Colleagues were the worst perpetrators, followed by senior managers and one in 10 (13 per cent) said the person they were interviewing had behaved in a discriminatory or bullying way.
However, almost 70 per cent believed their workplace was an inclusive and safe space to be open about their sexuality. Just under half (49 per cent) said the same about being open about their gender identity. Two-thirds said they had not experienced any workplace policies denying them equal access to employment rights or workplace benefits.
Only one-third of freelance members said they felt safe to be open about their sexuality or gender identity with clients.
Almost two-thirds of the LGBT+ NUJ members said they did not feel the media represented their communities fairly and accurately.
Comments from the confidential survey included accounts of colleagues using homophobic and transphobic language. One member reported not being allowed to change their name on their title and hostility when using the bathroom. Certain sectors of the industry, such as football journalism, were singled out as deeply transphobic and homophobic environments. LGBT+ members said they had received torrents of abuse on social media.
The comments were not all negative: “My workplace is a pretty supportive environment. I’m not in a relationship, but there are LGBT members of staff who talk about their partners at work, gender-nonconforming dress is accepted and there’s a support network for LGBT workers.”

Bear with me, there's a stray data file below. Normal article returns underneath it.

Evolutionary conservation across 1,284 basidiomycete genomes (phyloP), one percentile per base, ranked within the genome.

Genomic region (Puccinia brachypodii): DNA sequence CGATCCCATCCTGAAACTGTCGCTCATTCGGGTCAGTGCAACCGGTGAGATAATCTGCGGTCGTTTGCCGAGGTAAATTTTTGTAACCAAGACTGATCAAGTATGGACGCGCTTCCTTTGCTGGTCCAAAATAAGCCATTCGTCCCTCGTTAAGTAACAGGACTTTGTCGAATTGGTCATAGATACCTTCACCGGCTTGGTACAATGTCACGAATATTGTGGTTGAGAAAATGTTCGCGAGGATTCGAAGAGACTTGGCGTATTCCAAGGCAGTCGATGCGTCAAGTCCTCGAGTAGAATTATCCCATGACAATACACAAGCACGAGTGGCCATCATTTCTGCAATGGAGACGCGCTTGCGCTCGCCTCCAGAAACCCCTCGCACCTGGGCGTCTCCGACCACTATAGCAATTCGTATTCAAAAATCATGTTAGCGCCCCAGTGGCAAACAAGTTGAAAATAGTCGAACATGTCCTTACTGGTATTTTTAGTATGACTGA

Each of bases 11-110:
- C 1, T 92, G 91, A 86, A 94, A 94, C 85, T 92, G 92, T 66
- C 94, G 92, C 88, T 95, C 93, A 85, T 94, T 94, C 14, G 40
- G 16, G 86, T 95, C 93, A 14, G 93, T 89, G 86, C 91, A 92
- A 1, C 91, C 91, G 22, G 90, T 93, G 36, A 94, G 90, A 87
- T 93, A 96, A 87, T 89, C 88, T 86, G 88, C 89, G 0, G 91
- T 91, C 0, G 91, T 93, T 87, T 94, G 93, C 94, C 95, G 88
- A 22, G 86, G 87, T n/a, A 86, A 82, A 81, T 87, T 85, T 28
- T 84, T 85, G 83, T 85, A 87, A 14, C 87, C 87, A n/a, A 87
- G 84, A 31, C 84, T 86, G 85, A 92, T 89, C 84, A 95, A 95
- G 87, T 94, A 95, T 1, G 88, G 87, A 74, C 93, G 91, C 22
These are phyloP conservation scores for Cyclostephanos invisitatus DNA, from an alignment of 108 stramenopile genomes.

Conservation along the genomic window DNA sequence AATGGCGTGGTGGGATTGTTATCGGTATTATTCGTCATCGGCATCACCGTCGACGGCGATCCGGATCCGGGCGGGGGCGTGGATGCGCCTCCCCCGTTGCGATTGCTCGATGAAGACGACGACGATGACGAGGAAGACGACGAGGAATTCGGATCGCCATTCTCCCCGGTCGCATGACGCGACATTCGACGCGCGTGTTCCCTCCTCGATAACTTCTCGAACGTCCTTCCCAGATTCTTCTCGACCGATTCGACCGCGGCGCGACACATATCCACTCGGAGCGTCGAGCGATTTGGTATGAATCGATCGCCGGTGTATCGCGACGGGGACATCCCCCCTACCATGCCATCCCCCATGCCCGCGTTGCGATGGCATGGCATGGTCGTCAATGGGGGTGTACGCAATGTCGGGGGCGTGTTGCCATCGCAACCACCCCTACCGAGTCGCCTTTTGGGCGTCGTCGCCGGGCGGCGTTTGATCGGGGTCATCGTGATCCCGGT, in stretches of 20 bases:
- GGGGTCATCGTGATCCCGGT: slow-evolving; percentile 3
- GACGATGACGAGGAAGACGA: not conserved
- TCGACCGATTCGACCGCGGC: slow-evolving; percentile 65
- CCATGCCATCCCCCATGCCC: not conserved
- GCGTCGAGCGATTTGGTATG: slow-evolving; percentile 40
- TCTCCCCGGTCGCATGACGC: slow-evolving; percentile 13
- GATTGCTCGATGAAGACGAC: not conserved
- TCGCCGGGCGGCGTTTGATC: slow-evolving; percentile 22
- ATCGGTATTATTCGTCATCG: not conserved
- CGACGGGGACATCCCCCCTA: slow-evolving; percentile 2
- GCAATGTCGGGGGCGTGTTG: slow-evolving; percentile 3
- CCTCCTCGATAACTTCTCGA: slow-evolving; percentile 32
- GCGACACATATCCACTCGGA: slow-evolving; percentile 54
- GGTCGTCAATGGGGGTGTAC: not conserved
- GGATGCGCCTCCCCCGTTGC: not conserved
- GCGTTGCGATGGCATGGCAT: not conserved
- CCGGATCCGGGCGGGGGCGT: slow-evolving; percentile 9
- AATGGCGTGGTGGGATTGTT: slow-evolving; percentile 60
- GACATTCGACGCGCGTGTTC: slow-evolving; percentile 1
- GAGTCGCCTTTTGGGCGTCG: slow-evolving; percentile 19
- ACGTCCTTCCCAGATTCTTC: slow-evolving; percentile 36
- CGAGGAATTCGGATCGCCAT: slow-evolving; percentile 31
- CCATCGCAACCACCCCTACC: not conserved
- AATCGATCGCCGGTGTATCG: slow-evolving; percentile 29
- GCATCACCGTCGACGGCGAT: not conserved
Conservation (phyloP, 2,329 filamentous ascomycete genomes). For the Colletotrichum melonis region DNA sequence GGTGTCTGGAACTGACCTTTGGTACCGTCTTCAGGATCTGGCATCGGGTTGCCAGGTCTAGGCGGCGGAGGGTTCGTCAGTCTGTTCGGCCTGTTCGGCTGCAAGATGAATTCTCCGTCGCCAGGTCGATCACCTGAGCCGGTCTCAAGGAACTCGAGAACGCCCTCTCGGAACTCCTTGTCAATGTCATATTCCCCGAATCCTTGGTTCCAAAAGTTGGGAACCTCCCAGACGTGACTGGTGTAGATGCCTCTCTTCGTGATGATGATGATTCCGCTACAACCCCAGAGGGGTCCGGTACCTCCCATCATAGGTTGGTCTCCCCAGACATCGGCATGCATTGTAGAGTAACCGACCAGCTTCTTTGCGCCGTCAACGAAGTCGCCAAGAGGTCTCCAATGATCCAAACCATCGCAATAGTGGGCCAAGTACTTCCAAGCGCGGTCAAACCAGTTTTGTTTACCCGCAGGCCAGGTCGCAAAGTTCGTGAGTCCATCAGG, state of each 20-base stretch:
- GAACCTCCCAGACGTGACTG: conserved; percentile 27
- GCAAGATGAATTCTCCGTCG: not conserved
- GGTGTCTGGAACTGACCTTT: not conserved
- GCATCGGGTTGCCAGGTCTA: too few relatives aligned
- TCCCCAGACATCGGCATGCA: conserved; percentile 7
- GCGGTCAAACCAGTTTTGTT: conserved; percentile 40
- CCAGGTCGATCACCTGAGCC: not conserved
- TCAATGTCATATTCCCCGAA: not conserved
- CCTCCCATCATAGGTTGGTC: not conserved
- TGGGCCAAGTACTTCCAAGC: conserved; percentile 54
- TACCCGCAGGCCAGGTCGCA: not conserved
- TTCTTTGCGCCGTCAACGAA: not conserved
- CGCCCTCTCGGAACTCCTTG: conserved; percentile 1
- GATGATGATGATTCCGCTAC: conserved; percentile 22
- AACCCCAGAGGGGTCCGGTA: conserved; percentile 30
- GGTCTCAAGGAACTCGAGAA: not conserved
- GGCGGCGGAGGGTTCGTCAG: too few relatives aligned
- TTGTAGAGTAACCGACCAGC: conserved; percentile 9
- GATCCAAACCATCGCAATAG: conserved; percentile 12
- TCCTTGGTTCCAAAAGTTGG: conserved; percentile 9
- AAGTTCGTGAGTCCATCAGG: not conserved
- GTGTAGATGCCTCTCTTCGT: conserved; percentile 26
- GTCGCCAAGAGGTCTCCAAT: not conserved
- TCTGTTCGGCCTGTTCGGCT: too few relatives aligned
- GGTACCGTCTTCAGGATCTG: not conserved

One freelance said: “In the magazine world most people are accepting and relaxed about sexuality, and that’s how it has been for me.”
Another surveyed said: “The only time I feel different in any way is when patronising ‘inclusion’ initiatives are introduced.”
Evidence from the survey showed that, while many members had experienced workplace bullying and discrimination, it occurred in the past and many workplaces had become more inclusive and managements more aware of the issues. However, discrimination is still a major problem in certain sectors and on social media platforms. Many LGBT+ members, particularly those freelancing, are still nervous about being completely open about their sexuality or gender identity.
Adam Christie, NUJ delegate to the TUC LGBT+ conference, said: “The survey responses suggest a lot of progress has been made as far as openness is concerned but none of us can afford to be complacent. It is disappointing that so many feel LGBT+ individuals are not represented fairly and accurately in the media. However, we do know that editorial standards are better where the union has a strong presence because individual members can call on the NUJ for support if they come under inappropriate editorial pressure".
“Our code of conduct is crucial in allowing us to cover such issues appropriately and we have to stand together to do this. It’s an important and very personal reason for being in the NUJ. I would encourage all LGBT+ journalists to join for this very reason.”
The NUJ’s Equality Council, which launched the survey, will now hold an online event with LGBT+ members to discuss the responses to the survey and organise a network to inform the union’s equality work.
Natasha Hirst, chair of the Equality Committee, said: "The NUJ has a long history of fighting for our members' rights and calling out poor behaviour and prejudice. We are committed to supporting inclusion in our union and workplaces and promoting diversity in journalism. There are many opportunities for members to engage with our equalities work and it's been heartening to see so many responding to this survey with a desire to get involved."
The survey was carried out in February 2021 and had 282 respondents
LGBT+ workers conference 25 - 26 February is open to all LGBT+ trade unions members. Register here for the public sessions.